But what if they’re not? Under the influence of her supernatural power, how would they know? Part of Bo’s power is the ability to control people outside of sex too through her influence on their libido and then make them forget what they did for and with her. How again is that different from a roofie in someone’s drink eliminating their ability to say no? And what about the dichotomy between what the body wants and what the mind knows better than to do? In the Lost Girl mythology, a succubus can arouse a man or woman’s body whether or not his or her mind objects. Any fidelity toward a significant other, for example, would have no significance regardless of the person’s otherwise clear-headed, uninfluenced wishes. Also, the succubus is traditionally female, likely in order to further invest female sexuality as something evil, but switch the genders and the issues of consent in this supernatural trope are even more obvious and possibly even more alarming.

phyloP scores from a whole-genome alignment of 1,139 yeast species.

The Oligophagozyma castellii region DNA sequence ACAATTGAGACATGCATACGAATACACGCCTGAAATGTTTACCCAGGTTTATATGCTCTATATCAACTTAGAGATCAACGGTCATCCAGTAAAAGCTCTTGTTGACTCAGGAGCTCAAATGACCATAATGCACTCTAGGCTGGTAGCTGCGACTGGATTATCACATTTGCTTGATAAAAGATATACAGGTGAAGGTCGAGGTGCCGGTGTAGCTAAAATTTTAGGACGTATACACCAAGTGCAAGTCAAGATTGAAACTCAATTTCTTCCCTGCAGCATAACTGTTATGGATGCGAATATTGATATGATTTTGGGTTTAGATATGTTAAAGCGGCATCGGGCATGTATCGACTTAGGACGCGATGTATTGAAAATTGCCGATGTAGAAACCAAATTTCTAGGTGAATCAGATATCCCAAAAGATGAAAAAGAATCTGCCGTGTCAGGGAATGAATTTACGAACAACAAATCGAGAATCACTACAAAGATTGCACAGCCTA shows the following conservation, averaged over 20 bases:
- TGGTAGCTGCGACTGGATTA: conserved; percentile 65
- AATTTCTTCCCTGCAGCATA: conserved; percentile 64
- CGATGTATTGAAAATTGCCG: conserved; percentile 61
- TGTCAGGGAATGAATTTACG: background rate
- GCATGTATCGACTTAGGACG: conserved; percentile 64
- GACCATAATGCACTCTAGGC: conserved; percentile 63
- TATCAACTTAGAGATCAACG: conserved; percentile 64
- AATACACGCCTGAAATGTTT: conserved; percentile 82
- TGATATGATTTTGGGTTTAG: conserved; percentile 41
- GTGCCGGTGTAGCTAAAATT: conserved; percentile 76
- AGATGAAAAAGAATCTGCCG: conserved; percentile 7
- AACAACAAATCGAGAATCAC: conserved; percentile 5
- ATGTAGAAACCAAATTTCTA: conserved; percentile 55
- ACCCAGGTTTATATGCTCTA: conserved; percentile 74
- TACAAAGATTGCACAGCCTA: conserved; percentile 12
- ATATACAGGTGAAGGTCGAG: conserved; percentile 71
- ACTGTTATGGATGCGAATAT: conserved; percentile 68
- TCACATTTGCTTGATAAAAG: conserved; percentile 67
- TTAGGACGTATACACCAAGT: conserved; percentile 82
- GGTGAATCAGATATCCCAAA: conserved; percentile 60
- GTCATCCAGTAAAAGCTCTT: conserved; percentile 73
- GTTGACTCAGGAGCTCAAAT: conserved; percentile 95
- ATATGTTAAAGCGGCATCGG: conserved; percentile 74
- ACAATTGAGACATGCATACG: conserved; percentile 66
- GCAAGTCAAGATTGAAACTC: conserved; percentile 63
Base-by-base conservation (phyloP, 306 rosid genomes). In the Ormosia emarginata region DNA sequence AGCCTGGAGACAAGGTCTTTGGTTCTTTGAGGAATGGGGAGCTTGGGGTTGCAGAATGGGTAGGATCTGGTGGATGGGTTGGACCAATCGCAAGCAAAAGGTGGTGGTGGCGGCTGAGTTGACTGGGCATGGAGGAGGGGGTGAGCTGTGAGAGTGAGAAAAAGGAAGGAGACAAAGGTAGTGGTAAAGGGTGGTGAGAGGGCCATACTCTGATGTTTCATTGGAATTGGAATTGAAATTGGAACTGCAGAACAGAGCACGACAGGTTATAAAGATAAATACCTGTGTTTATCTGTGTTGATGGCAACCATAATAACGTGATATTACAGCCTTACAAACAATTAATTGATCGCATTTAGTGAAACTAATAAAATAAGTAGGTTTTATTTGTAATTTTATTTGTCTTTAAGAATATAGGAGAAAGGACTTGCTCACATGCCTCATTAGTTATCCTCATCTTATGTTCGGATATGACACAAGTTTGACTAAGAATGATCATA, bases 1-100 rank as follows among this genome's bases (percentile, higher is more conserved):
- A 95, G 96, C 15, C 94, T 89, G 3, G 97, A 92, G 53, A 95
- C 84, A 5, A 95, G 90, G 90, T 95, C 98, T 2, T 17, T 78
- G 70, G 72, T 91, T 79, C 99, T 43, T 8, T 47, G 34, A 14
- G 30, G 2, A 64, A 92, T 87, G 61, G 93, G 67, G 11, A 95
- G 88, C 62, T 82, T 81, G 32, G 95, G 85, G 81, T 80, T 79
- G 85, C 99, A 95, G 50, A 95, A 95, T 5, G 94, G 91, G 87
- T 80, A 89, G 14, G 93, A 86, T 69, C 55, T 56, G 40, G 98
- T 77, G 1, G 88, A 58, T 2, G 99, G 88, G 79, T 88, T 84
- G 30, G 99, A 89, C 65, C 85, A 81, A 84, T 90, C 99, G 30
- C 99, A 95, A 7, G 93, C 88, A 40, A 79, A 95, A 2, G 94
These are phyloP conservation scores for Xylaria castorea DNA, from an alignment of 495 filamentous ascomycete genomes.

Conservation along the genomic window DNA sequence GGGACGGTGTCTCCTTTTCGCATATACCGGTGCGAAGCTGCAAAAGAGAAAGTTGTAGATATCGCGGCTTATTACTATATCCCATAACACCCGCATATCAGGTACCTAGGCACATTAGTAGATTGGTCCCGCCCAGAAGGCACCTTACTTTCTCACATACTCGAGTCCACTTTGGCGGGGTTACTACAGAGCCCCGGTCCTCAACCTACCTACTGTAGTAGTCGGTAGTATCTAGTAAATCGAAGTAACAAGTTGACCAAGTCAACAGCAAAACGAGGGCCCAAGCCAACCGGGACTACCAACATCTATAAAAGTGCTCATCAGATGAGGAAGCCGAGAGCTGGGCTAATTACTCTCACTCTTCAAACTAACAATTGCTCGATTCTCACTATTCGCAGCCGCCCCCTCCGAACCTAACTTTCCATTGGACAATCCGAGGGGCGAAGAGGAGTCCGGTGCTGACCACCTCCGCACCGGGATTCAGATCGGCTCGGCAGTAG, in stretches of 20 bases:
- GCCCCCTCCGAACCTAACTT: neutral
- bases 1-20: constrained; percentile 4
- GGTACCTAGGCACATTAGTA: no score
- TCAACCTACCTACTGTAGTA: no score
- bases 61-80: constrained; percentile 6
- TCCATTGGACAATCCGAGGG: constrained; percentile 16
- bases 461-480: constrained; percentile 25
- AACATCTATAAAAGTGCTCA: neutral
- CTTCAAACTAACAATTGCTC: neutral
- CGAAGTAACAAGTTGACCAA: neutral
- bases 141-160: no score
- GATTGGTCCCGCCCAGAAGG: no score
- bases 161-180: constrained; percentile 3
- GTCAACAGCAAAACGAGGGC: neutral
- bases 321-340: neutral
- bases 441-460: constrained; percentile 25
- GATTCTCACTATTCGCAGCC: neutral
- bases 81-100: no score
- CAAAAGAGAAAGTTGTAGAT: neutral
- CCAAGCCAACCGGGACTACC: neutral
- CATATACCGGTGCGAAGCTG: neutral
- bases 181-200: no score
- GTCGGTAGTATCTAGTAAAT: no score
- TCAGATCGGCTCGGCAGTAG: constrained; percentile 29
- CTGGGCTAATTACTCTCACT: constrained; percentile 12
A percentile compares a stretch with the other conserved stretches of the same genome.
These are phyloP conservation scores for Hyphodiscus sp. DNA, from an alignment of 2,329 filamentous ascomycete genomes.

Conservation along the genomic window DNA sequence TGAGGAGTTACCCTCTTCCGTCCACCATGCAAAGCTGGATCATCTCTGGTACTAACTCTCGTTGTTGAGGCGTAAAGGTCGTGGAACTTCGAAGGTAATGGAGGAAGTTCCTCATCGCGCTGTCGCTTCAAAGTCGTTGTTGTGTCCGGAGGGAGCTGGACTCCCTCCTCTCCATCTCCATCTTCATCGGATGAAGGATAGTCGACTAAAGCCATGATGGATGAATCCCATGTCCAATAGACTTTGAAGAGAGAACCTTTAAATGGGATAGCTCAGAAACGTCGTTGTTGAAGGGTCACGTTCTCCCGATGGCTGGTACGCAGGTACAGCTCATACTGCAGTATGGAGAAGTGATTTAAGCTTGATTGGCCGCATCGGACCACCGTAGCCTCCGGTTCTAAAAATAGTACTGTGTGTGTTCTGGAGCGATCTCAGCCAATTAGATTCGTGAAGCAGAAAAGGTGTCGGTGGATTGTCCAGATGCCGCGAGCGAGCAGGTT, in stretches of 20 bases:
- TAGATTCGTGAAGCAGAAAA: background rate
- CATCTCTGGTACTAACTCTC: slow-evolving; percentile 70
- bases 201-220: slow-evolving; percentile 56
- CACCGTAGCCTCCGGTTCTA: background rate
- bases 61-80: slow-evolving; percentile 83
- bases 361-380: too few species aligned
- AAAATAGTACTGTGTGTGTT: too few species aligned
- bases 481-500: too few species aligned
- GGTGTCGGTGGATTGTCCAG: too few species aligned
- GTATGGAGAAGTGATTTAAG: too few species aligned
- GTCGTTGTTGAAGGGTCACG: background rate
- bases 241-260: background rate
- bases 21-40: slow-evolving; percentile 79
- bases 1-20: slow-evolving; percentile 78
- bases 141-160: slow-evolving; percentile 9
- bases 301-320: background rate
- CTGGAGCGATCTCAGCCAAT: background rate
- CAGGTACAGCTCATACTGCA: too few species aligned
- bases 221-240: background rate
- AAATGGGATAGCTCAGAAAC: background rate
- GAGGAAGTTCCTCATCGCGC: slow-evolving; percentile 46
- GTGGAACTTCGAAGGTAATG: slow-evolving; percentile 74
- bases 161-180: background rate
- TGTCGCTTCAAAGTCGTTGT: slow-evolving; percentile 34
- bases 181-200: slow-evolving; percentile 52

Click on image to buy!

Yeah, romances can just be an escape and urban fantasy/genre shows can just be fantastical camp. But does that erase the responsibility to at least be aware of how we’re playing with and perhaps influencing the consent issue in a pop-culture obsessed society? As we manipulate genre tropes and celebrate female sexuality in its many varied and wonderful embodiments, should we be more careful of addressing consent? Or doesn’t it matter when we’re writing or watching succubuses and vampires and that ever elusive honey badger in the first place?

Want a taste of a demonic succubus? Check out Sexomnia and the other sexy stories in The Lady Smut Book of Dark Desires, now available.

Follow Lady Smut. We’ll ask for your consent every time…and a safe word when needed.

I *Do* Need the Badges: A Brief Word on Uniforms

16 Nov
So how does that magic work?

So how does that magic work?

By Alexa Day

I had an encounter with several members of the law enforcement and first response community a while back. I’m not going into the details here. Let’s just say I didn’t touch any of them, and we’ll leave it at that.